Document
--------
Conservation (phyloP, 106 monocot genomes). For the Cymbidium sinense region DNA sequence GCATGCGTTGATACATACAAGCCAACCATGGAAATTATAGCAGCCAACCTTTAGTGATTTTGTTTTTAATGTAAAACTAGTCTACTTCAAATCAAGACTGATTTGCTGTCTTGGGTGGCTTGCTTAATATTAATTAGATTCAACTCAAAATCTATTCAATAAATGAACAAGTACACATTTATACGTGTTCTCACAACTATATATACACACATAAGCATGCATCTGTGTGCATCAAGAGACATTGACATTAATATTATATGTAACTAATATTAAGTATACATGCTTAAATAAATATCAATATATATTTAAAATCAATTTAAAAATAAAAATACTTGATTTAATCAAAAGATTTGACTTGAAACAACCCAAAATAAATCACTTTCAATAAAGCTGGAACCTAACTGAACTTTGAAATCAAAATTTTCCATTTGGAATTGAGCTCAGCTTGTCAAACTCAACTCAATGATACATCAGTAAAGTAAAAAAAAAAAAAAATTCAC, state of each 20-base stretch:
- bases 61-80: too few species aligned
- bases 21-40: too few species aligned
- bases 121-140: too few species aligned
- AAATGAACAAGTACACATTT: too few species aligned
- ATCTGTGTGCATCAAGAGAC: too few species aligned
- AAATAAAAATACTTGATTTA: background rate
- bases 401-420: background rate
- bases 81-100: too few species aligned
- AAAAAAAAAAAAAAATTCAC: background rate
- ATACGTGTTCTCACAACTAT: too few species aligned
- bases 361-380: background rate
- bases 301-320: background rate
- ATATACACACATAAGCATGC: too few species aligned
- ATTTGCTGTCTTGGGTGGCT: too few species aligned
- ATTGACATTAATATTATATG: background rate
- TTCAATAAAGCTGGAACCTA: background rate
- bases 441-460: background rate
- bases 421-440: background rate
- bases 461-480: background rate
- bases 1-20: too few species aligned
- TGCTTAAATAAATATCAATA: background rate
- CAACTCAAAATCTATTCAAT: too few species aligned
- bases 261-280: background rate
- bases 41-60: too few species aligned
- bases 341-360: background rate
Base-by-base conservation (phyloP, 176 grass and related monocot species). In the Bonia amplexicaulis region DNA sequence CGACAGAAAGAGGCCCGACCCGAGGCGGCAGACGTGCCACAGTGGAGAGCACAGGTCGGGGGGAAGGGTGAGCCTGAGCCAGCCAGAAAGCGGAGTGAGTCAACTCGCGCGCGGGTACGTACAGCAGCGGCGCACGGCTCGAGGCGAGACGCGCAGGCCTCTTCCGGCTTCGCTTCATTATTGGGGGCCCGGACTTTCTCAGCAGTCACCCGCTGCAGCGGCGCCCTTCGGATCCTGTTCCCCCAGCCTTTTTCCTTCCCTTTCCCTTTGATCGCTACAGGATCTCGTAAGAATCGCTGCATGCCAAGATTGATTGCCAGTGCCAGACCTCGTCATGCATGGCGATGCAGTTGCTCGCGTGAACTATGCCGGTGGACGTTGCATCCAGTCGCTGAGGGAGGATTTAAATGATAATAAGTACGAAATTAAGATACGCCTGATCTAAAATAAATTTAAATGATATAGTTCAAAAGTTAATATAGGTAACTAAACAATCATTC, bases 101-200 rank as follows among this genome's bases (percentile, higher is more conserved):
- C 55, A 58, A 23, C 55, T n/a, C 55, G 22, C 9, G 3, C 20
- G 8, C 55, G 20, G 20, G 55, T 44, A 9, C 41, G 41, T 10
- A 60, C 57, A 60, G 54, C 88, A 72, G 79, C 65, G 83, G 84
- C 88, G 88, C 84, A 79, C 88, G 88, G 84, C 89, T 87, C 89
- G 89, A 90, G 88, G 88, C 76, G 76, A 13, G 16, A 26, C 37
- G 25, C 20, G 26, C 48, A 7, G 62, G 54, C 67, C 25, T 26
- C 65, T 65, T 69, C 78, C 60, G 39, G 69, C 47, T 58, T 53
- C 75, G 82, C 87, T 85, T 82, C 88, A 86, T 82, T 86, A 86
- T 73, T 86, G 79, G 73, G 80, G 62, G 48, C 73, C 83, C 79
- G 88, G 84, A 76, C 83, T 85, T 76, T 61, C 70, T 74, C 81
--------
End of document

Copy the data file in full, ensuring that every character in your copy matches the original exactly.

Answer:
Conservation (phyloP, 106 monocot genomes). For the Cymbidium sinense region DNA sequence GCATGCGTTGATACATACAAGCCAACCATGGAAATTATAGCAGCCAACCTTTAGTGATTTTGTTTTTAATGTAAAACTAGTCTACTTCAAATCAAGACTGATTTGCTGTCTTGGGTGGCTTGCTTAATATTAATTAGATTCAACTCAAAATCTATTCAATAAATGAACAAGTACACATTTATACGTGTTCTCACAACTATATATACACACATAAGCATGCATCTGTGTGCATCAAGAGACATTGACATTAATATTATATGTAACTAATATTAAGTATACATGCTTAAATAAATATCAATATATATTTAAAATCAATTTAAAAATAAAAATACTTGATTTAATCAAAAGATTTGACTTGAAACAACCCAAAATAAATCACTTTCAATAAAGCTGGAACCTAACTGAACTTTGAAATCAAAATTTTCCATTTGGAATTGAGCTCAGCTTGTCAAACTCAACTCAATGATACATCAGTAAAGTAAAAAAAAAAAAAAATTCAC, state of each 20-base stretch:
- bases 61-80: too few species aligned
- bases 21-40: too few species aligned
- bases 121-140: too few species aligned
- AAATGAACAAGTACACATTT: too few species aligned
- ATCTGTGTGCATCAAGAGAC: too few species aligned
- AAATAAAAATACTTGATTTA: background rate
- bases 401-420: background rate
- bases 81-100: too few species aligned
- AAAAAAAAAAAAAAATTCAC: background rate
- ATACGTGTTCTCACAACTAT: too few species aligned
- bases 361-380: background rate
- bases 301-320: background rate
- ATATACACACATAAGCATGC: too few species aligned
- ATTTGCTGTCTTGGGTGGCT: too few species aligned
- ATTGACATTAATATTATATG: background rate
- TTCAATAAAGCTGGAACCTA: background rate
- bases 441-460: background rate
- bases 421-440: background rate
- bases 461-480: background rate
- bases 1-20: too few species aligned
- TGCTTAAATAAATATCAATA: background rate
- CAACTCAAAATCTATTCAAT: too few species aligned
- bases 261-280: background rate
- bases 41-60: too few species aligned
- bases 341-360: background rate
Base-by-base conservation (phyloP, 176 grass and related monocot species). In the Bonia amplexicaulis region DNA sequence CGACAGAAAGAGGCCCGACCCGAGGCGGCAGACGTGCCACAGTGGAGAGCACAGGTCGGGGGGAAGGGTGAGCCTGAGCCAGCCAGAAAGCGGAGTGAGTCAACTCGCGCGCGGGTACGTACAGCAGCGGCGCACGGCTCGAGGCGAGACGCGCAGGCCTCTTCCGGCTTCGCTTCATTATTGGGGGCCCGGACTTTCTCAGCAGTCACCCGCTGCAGCGGCGCCCTTCGGATCCTGTTCCCCCAGCCTTTTTCCTTCCCTTTCCCTTTGATCGCTACAGGATCTCGTAAGAATCGCTGCATGCCAAGATTGATTGCCAGTGCCAGACCTCGTCATGCATGGCGATGCAGTTGCTCGCGTGAACTATGCCGGTGGACGTTGCATCCAGTCGCTGAGGGAGGATTTAAATGATAATAAGTACGAAATTAAGATACGCCTGATCTAAAATAAATTTAAATGATATAGTTCAAAAGTTAATATAGGTAACTAAACAATCATTC, bases 101-200 rank as follows among this genome's bases (percentile, higher is more conserved):
- C 55, A 58, A 23, C 55, T n/a, C 55, G 22, C 9, G 3, C 20
- G 8, C 55, G 20, G 20, G 55, T 44, A 9, C 41, G 41, T 10
- A 60, C 57, A 60, G 54, C 88, A 72, G 79, C 65, G 83, G 84
- C 88, G 88, C 84, A 79, C 88, G 88, G 84, C 89, T 87, C 89
- G 89, A 90, G 88, G 88, C 76, G 76, A 13, G 16, A 26, C 37
- G 25, C 20, G 26, C 48, A 7, G 62, G 54, C 67, C 25, T 26
- C 65, T 65, T 69, C 78, C 60, G 39, G 69, C 47, T 58, T 53
- C 75, G 82, C 87, T 85, T 82, C 88, A 86, T 82, T 86, A 86
- T 73, T 86, G 79, G 73, G 80, G 62, G 48, C 73, C 83, C 79
- G 88, G 84, A 76, C 83, T 85, T 76, T 61, C 70, T 74, C 81